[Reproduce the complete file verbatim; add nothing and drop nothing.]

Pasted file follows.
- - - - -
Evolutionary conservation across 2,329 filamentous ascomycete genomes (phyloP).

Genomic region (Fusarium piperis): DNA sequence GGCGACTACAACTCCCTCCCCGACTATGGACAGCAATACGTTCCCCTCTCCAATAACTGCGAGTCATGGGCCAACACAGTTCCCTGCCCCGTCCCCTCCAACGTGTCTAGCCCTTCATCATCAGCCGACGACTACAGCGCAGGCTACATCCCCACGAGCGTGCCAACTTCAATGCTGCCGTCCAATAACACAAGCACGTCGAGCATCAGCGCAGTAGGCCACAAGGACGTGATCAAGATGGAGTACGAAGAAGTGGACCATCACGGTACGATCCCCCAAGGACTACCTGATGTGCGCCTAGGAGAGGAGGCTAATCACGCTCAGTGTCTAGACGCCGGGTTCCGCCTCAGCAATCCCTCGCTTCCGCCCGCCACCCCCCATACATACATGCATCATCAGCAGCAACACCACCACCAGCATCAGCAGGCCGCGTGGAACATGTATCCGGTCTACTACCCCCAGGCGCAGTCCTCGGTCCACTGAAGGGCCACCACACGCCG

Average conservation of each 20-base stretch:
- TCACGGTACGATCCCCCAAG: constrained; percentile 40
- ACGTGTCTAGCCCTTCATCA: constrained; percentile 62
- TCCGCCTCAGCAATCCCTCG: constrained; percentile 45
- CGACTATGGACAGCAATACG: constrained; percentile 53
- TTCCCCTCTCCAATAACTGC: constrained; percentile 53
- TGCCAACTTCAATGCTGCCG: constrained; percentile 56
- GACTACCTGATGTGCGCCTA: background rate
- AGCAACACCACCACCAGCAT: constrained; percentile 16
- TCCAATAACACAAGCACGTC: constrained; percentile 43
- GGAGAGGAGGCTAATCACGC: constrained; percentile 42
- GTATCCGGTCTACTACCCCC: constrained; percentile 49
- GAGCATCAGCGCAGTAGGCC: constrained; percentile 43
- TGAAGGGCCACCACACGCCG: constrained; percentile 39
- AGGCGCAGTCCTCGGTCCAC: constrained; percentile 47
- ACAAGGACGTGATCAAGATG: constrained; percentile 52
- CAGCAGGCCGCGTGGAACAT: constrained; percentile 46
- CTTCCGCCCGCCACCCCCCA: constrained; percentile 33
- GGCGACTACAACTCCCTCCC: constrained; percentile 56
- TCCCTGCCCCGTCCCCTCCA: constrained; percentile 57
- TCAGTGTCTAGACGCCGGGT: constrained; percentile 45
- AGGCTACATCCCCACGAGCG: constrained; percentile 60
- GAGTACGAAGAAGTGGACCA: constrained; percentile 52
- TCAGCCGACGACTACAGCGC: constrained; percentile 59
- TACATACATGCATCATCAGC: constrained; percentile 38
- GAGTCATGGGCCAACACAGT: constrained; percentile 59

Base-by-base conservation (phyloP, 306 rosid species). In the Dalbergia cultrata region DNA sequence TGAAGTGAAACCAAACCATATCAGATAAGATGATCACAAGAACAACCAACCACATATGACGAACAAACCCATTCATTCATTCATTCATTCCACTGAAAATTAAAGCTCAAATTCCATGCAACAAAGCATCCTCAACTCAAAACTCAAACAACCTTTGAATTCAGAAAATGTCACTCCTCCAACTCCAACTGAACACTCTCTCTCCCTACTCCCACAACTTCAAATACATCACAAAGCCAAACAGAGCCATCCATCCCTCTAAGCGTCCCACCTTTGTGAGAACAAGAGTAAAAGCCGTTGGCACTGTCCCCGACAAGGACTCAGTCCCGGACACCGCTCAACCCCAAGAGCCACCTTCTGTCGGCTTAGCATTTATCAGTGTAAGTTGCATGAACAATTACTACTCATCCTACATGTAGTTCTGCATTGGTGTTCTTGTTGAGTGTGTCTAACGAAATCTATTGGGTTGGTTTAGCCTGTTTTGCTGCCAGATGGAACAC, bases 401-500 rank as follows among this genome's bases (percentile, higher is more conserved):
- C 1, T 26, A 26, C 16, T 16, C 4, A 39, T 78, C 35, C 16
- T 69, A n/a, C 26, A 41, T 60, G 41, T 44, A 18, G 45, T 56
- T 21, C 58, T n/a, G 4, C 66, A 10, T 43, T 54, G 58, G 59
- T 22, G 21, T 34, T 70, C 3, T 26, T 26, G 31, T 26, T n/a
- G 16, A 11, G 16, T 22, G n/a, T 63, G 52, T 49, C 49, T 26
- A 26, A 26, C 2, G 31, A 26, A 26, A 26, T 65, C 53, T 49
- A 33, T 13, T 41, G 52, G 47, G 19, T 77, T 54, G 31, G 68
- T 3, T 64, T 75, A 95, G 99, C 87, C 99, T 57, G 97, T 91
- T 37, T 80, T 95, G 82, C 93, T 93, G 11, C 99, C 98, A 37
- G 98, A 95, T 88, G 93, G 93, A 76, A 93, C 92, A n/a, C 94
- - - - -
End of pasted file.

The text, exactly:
Evolutionary conservation across 2,329 filamentous ascomycete genomes (phyloP).

Genomic region (Fusarium piperis): DNA sequence GGCGACTACAACTCCCTCCCCGACTATGGACAGCAATACGTTCCCCTCTCCAATAACTGCGAGTCATGGGCCAACACAGTTCCCTGCCCCGTCCCCTCCAACGTGTCTAGCCCTTCATCATCAGCCGACGACTACAGCGCAGGCTACATCCCCACGAGCGTGCCAACTTCAATGCTGCCGTCCAATAACACAAGCACGTCGAGCATCAGCGCAGTAGGCCACAAGGACGTGATCAAGATGGAGTACGAAGAAGTGGACCATCACGGTACGATCCCCCAAGGACTACCTGATGTGCGCCTAGGAGAGGAGGCTAATCACGCTCAGTGTCTAGACGCCGGGTTCCGCCTCAGCAATCCCTCGCTTCCGCCCGCCACCCCCCATACATACATGCATCATCAGCAGCAACACCACCACCAGCATCAGCAGGCCGCGTGGAACATGTATCCGGTCTACTACCCCCAGGCGCAGTCCTCGGTCCACTGAAGGGCCACCACACGCCG

Average conservation of each 20-base stretch:
- TCACGGTACGATCCCCCAAG: constrained; percentile 40
- ACGTGTCTAGCCCTTCATCA: constrained; percentile 62
- TCCGCCTCAGCAATCCCTCG: constrained; percentile 45
- CGACTATGGACAGCAATACG: constrained; percentile 53
- TTCCCCTCTCCAATAACTGC: constrained; percentile 53
- TGCCAACTTCAATGCTGCCG: constrained; percentile 56
- GACTACCTGATGTGCGCCTA: background rate
- AGCAACACCACCACCAGCAT: constrained; percentile 16
- TCCAATAACACAAGCACGTC: constrained; percentile 43
- GGAGAGGAGGCTAATCACGC: constrained; percentile 42
- GTATCCGGTCTACTACCCCC: constrained; percentile 49
- GAGCATCAGCGCAGTAGGCC: constrained; percentile 43
- TGAAGGGCCACCACACGCCG: constrained; percentile 39
- AGGCGCAGTCCTCGGTCCAC: constrained; percentile 47
- ACAAGGACGTGATCAAGATG: constrained; percentile 52
- CAGCAGGCCGCGTGGAACAT: constrained; percentile 46
- CTTCCGCCCGCCACCCCCCA: constrained; percentile 33
- GGCGACTACAACTCCCTCCC: constrained; percentile 56
- TCCCTGCCCCGTCCCCTCCA: constrained; percentile 57
- TCAGTGTCTAGACGCCGGGT: constrained; percentile 45
- AGGCTACATCCCCACGAGCG: constrained; percentile 60
- GAGTACGAAGAAGTGGACCA: constrained; percentile 52
- TCAGCCGACGACTACAGCGC: constrained; percentile 59
- TACATACATGCATCATCAGC: constrained; percentile 38
- GAGTCATGGGCCAACACAGT: constrained; percentile 59

Base-by-base conservation (phyloP, 306 rosid species). In the Dalbergia cultrata region DNA sequence TGAAGTGAAACCAAACCATATCAGATAAGATGATCACAAGAACAACCAACCACATATGACGAACAAACCCATTCATTCATTCATTCATTCCACTGAAAATTAAAGCTCAAATTCCATGCAACAAAGCATCCTCAACTCAAAACTCAAACAACCTTTGAATTCAGAAAATGTCACTCCTCCAACTCCAACTGAACACTCTCTCTCCCTACTCCCACAACTTCAAATACATCACAAAGCCAAACAGAGCCATCCATCCCTCTAAGCGTCCCACCTTTGTGAGAACAAGAGTAAAAGCCGTTGGCACTGTCCCCGACAAGGACTCAGTCCCGGACACCGCTCAACCCCAAGAGCCACCTTCTGTCGGCTTAGCATTTATCAGTGTAAGTTGCATGAACAATTACTACTCATCCTACATGTAGTTCTGCATTGGTGTTCTTGTTGAGTGTGTCTAACGAAATCTATTGGGTTGGTTTAGCCTGTTTTGCTGCCAGATGGAACAC, bases 401-500 rank as follows among this genome's bases (percentile, higher is more conserved):
- C 1, T 26, A 26, C 16, T 16, C 4, A 39, T 78, C 35, C 16
- T 69, A n/a, C 26, A 41, T 60, G 41, T 44, A 18, G 45, T 56
- T 21, C 58, T n/a, G 4, C 66, A 10, T 43, T 54, G 58, G 59
- T 22, G 21, T 34, T 70, C 3, T 26, T 26, G 31, T 26, T n/a
- G 16, A 11, G 16, T 22, G n/a, T 63, G 52, T 49, C 49, T 26
- A 26, A 26, C 2, G 31, A 26, A 26, A 26, T 65, C 53, T 49
- A 33, T 13, T 41, G 52, G 47, G 19, T 77, T 54, G 31, G 68
- T 3, T 64, T 75, A 95, G 99, C 87, C 99, T 57, G 97, T 91
- T 37, T 80, T 95, G 82, C 93, T 93, G 11, C 99, C 98, A 37
- G 98, A 95, T 88, G 93, G 93, A 76, A 93, C 92, A n/a, C 94